Chris Pratt has made quite a transformation since his breakout roll as the bumbling and goofy Andy Dwyer in Parks & Recreation. Since then, his most famous roles such as Peter Quill in the Marvel Cinematic Universe and Owen Grady in the Jurassic Park Franchise have done much to position him as leading man material in Hollywood. However, with The Terminal List, Pratt is performing what is arguably the most serious role of his entire career, and one that sees the humour and charm that he has injected into most of his roles to date replaced by grief, confusion and anger.
It comes with the territory: Pratt plays Lt. Commander James Reece, a Navy SEAL who has returned home after an ambush on his platoon has resulted in twelve deaths. As he tries to settle back into family life, his mental recovery is hampered by how his memories conflict with the account of official events, and as the plot unfolds he begins to suspect that there may be a conspiracy around the ambush. What develops across the rest of the season is Reece's quest for the truth, for which he recruits investigative journalist Katie Buranek (Constance Wu) and old friend Ben Edwards (Taylor Kitsch).
The series itself is tonally dark, never letting up on the sense of claustrophobia, pressure and intensity that mimics the emotions the audience is meant to follow through Pratt's Reece. For fans of gritty, true-to-life military based drama, The Terminal List will be a rewarding watch, showing how capable and highly trained Navy SEALs are through Reece's ruthlessness as the series progresses and he realises that the odds are against him. There is no trace of many of the good-guy personas that Pratt has played in the past: although there is never any doubt that it is Reece's journey we are meant to invest in and root for, the way he evolves into somewhat of an antihero has the audience questioning what side we're really rooting for.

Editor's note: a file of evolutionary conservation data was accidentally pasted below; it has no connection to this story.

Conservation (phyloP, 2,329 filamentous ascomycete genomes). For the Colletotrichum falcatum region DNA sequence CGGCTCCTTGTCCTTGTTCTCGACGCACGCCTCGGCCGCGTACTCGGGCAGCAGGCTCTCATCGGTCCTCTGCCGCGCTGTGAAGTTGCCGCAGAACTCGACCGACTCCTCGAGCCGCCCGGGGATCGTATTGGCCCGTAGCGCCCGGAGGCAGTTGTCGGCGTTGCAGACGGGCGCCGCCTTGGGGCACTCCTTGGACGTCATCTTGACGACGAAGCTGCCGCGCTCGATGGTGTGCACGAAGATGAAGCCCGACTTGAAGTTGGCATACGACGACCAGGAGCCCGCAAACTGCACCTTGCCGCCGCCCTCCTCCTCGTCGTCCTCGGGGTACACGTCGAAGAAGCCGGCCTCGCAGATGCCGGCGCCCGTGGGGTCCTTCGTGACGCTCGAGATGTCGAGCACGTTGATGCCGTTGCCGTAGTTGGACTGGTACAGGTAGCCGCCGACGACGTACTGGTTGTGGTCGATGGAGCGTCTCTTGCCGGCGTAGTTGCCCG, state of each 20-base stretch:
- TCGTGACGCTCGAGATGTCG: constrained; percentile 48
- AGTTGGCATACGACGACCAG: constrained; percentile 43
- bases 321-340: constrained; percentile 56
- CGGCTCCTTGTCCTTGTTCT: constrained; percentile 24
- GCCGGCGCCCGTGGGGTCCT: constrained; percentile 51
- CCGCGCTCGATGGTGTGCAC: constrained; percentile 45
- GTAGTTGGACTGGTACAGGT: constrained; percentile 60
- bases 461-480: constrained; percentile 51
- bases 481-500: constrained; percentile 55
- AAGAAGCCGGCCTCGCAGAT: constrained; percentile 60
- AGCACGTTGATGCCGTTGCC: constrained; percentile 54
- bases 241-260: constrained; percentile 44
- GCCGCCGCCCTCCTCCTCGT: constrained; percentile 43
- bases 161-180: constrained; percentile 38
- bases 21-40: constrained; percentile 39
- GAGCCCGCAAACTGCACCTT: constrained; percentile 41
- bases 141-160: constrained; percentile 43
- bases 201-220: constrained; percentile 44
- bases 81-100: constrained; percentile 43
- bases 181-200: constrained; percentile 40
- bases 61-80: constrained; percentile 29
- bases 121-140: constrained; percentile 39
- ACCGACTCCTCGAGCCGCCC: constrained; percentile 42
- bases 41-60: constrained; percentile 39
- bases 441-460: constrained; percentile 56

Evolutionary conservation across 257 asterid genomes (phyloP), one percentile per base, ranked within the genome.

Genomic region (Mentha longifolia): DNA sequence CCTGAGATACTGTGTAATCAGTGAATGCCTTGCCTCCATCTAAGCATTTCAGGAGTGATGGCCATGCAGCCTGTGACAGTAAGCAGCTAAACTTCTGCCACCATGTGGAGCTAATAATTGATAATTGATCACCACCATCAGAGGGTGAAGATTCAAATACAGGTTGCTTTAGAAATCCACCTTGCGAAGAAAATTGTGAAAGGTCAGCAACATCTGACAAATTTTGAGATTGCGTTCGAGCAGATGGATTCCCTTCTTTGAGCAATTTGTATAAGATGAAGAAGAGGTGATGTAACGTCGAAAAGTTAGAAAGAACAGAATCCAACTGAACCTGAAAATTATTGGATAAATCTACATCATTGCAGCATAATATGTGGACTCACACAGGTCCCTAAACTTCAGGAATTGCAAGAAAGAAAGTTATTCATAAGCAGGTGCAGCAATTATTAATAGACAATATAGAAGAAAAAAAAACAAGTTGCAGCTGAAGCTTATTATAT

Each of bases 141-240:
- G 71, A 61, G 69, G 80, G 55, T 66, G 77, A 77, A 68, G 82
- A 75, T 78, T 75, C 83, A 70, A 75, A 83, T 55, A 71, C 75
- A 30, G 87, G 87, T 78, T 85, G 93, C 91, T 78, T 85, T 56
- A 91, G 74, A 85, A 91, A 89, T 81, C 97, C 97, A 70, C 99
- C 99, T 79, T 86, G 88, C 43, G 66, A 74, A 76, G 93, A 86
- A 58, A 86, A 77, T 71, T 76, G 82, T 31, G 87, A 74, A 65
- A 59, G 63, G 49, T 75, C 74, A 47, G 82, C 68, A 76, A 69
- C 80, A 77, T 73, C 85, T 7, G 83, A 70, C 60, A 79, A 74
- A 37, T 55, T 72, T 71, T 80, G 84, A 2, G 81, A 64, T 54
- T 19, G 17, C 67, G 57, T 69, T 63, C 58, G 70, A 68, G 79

Both Taylor Kitsch and Constance Wu do great turns in the show, with Wu's dynamic-yet-logical determination playing off the darker energy Pratt brings to the show, to delightful effect. Likewise, Kitsch's Ben Edwards eats up the scenes he's in, and as with Wu, his good chemistry with Pratt brings out some of the best in both actors.
Those coming to The Terminal List hoping for something more tonally in tune with a classic Hollywood action blockbuster may find themselves disappointed: although action is aplenty, the show is driven by the conspiracy and revenge elements at its heart and rarely overdramatises. It relies heavily on the viewer's investment in Reece's endeavour to discover the truth - and with it, perhaps finally, some peace of mind - to keep the audience's attention for all eight episodes, with the violence and action just an important aspect of the show as opposed to the entire lynchpin of the series. Its dedication to portraying military experiences as truthfully as possible comes across throughout the entire series, from the experiences of the SEALs to the political machinations behind the scenes.
In that sense, it is easy to see how and why the show won't appeal to all: some viewers might not enjoy the relentlessly dark intensity of the show, the heavy focus on the revenge/conspiracy plot and the show's justification for Reece's violence, and could find eight one-hour episodes of this too much of a drag. But fans of the genre will greatly appreciate being able to immerse themselves for so long in the same military and political depth that will turn others off. Ultimately, the strong performances and interplay between the main cast, as well as some great set pieces anchor The Terminal List, which does the job of giving Chris Pratt another showcase as a leading man.